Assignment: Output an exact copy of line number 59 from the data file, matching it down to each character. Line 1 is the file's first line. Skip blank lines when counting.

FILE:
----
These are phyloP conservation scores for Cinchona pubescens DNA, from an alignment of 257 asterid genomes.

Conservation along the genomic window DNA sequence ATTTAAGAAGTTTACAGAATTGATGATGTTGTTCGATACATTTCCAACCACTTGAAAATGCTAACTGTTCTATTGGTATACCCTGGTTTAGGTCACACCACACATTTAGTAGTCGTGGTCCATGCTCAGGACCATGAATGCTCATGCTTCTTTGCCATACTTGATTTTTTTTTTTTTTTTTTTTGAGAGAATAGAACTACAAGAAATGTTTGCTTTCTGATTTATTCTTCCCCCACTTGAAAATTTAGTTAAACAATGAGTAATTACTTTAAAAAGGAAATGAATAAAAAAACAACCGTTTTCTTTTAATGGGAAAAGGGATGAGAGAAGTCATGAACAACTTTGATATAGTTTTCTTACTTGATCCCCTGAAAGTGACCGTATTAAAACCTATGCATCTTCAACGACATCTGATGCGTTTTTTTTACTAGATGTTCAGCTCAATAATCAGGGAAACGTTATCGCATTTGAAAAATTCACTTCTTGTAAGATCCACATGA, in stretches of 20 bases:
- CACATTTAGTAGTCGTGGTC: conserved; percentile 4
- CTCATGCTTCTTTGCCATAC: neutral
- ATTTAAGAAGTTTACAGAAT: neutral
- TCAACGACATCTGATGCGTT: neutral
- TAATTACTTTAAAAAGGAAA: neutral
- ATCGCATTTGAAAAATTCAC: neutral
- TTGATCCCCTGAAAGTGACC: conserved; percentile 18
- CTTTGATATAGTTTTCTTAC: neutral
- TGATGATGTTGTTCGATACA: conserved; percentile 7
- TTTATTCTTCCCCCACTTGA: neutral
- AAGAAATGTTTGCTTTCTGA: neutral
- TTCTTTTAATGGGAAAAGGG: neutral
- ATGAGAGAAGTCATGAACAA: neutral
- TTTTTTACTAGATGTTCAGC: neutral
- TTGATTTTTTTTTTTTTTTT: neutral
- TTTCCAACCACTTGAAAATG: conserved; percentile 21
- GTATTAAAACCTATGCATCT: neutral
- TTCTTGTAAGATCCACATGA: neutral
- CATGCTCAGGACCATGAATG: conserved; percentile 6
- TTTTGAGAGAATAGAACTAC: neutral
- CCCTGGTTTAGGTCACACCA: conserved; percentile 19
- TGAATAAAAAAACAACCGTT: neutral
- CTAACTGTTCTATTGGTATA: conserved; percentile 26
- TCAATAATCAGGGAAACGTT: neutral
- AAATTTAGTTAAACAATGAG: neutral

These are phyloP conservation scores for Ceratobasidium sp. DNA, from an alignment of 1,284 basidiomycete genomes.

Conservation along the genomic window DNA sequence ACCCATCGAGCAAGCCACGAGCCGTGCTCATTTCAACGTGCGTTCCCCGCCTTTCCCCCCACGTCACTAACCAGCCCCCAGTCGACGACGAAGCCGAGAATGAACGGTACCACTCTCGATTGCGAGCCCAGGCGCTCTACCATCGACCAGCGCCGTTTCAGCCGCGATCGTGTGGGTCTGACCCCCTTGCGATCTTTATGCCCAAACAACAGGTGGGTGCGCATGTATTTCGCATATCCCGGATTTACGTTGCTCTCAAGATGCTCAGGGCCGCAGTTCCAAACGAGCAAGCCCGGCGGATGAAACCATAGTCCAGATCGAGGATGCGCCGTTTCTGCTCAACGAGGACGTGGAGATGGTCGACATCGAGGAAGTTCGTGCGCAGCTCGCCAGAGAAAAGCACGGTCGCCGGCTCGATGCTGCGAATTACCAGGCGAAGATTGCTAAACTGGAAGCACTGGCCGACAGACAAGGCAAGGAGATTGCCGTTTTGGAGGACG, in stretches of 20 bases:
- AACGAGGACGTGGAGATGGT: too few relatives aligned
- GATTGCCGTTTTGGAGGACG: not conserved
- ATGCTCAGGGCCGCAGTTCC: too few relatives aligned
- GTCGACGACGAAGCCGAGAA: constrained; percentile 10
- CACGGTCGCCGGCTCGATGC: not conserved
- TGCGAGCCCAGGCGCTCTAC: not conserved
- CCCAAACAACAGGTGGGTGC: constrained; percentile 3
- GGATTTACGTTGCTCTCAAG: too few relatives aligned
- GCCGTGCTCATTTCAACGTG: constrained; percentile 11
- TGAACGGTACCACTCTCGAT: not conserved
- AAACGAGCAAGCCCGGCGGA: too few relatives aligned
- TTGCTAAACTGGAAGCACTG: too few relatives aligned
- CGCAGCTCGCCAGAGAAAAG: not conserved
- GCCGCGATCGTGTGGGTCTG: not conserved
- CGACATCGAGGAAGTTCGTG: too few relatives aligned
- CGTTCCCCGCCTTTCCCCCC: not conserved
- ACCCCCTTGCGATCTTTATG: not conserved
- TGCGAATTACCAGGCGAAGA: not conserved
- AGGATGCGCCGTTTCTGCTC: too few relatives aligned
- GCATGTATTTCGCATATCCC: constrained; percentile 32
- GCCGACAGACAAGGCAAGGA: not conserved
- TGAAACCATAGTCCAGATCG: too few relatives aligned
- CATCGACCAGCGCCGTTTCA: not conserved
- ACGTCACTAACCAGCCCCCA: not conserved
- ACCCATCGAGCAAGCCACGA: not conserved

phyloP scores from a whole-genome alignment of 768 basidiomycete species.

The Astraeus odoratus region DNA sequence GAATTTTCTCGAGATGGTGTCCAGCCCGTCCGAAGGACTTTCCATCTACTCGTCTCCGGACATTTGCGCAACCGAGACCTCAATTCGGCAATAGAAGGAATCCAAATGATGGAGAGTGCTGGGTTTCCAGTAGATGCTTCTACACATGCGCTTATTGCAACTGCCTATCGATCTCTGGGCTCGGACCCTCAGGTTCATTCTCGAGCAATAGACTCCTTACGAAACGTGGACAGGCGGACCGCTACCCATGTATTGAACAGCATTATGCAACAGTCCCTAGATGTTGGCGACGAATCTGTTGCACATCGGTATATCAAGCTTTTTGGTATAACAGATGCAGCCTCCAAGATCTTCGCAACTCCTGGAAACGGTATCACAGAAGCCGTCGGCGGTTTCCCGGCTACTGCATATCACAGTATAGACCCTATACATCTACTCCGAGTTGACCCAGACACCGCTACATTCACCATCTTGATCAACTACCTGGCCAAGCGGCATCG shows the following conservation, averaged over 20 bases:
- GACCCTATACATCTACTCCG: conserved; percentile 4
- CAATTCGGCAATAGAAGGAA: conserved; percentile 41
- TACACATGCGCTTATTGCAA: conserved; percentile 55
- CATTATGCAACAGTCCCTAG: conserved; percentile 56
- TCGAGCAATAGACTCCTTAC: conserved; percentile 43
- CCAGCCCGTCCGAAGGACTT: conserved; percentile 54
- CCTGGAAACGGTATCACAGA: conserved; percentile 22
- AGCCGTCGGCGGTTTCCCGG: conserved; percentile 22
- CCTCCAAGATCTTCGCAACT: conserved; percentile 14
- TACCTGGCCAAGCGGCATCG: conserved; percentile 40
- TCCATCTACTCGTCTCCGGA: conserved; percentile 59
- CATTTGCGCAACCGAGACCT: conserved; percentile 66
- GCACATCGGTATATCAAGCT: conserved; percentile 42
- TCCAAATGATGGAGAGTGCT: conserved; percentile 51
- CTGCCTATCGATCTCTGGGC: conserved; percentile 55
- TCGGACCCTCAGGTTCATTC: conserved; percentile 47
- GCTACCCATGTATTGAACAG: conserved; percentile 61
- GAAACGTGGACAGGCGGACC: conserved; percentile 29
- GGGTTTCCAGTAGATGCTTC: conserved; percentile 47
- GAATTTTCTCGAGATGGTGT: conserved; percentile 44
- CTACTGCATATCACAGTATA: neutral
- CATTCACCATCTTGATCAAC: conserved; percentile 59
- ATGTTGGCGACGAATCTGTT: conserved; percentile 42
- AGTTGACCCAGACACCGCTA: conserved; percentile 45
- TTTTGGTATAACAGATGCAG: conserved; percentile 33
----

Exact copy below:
- TACACATGCGCTTATTGCAA: conserved; percentile 55